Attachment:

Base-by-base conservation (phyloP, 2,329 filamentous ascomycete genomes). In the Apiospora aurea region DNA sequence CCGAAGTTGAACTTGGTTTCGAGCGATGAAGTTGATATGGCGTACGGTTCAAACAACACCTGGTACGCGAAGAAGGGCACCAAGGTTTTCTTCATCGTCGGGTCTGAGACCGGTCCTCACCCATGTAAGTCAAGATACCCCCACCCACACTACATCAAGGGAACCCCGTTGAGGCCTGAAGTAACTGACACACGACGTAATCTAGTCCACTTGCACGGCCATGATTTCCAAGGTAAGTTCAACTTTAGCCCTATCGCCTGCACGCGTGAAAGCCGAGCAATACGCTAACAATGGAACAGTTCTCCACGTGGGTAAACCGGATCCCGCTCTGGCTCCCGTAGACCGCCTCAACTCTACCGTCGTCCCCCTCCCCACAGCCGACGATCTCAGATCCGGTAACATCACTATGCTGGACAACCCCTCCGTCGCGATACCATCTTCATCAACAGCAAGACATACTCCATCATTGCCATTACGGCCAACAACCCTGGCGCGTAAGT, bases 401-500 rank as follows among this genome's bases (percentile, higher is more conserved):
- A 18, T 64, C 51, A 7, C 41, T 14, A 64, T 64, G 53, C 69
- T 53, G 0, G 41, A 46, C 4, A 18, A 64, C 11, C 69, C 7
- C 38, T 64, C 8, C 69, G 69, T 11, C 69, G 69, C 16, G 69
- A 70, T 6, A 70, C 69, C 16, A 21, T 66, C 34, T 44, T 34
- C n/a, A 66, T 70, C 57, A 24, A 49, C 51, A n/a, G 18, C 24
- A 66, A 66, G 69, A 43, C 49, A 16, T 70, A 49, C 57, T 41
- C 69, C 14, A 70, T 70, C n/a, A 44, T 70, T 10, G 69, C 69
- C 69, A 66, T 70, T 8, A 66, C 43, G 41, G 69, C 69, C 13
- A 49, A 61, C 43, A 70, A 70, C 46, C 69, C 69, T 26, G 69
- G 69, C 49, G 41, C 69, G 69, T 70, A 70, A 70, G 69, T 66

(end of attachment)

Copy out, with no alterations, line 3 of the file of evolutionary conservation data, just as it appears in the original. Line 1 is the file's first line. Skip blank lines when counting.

- T 53, G 0, G 41, A 46, C 4, A 18, A 64, C 11, C 69, C 7